Monday, December 06, 2010

Review: Sway

Sway: The Irresistible Pull of Irrational Behavior is a book by the same folks who wrote Click. If by now you're thinking that I should be burned out on Neuroscience/Irrationality books you are absolutely right. I'm going to have to stop reading books like these for a while.

Unlike Priceless, however, Sway is short and contains many little items that I wasn't aware of in other books. It does go over some old stuff, including the sunk cost fallacy, loss aversion, and other very human foibles. However, it also includes some new experiments I hadn't heard about. One particularly memorable experiment has an experimenter posing as a student taking a survey of hikers who have walked across one of two bridges: a swinging bridge, and a traditional stable one. After interviewing the hikers, the experimenter would give her phone number to the hiker. Two interesting results came out of the experiment: the majority of the hikers who called the experimenter came off the swinging bridge. The hypothesis was that the adrenaline rush and closeness to danger made the hikers much more attracted to the experimenter. Thus the experiment was repeated but this time the experimenter only approached the hikers after a few minutes so that the adrenaline rush would die down. Indeed, the number of calls dropped. The experiment was repeated with a male "surveyor", and he got no calls. (Presumably, all the hikers were male) This explains why men try to get women to see horror movies with them on dates.

What's even better is that the book does provide antidotes to the kind of fallacies that it introduces. A particularly important one is the role of a devil's advocate and introducing dissent into the picture. Fundamentally, an organization that has at least one dissenter, even if the dissenter was also or obviously wrong provides cover for other (possibly more clear-sighted) dissenters to raise their objections rather than following group-think. This is particularly important when stakes are high, and appears to make the majority think harder about their decisions and in some cases, mitigate some of the worst errors. This is an important result, because as we've seen in How the Mighty Fall, the first step on the road to failure is an inability to acknowledge that you could be wrong. Naming an official "devil's advocate" as part of the decision making process would go a long way towards mitigating or preventing such problems.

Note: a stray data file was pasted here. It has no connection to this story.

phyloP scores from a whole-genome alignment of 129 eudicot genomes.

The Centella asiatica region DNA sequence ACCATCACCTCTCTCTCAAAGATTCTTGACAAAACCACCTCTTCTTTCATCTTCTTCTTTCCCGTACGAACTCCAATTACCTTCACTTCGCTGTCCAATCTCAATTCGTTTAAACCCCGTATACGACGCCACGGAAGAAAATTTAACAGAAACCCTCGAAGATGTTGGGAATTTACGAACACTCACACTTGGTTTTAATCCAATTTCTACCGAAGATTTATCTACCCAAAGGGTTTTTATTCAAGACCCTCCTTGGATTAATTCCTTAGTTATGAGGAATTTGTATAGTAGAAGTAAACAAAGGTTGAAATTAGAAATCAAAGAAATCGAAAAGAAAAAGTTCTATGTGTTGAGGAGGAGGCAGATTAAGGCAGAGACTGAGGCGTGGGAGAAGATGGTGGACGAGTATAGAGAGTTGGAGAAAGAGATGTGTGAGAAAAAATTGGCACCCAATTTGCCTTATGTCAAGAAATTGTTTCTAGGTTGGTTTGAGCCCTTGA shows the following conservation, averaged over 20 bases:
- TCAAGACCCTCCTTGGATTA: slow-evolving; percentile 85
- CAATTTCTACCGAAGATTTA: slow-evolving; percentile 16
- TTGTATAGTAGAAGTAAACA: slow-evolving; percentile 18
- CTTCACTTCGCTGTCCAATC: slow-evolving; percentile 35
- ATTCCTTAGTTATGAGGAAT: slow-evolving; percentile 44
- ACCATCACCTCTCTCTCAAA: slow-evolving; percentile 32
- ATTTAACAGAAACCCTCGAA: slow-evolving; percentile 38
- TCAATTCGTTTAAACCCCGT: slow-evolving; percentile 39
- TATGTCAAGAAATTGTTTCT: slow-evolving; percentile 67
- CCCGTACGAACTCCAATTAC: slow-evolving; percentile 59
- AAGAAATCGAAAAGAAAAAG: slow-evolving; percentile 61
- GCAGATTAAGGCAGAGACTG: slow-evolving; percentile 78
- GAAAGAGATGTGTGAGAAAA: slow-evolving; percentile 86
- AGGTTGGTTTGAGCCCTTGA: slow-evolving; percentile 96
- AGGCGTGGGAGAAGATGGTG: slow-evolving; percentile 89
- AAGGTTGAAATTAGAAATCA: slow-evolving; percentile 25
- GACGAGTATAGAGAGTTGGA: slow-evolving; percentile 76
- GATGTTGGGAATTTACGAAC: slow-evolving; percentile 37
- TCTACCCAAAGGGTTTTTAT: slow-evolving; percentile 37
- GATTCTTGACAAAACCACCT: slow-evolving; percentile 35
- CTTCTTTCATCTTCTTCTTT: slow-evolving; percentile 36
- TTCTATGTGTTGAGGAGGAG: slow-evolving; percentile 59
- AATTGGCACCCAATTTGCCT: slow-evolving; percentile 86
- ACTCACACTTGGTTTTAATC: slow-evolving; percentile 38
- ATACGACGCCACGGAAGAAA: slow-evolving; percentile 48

All in all, a short book, a quick read, but lots of little gems. Recommended.
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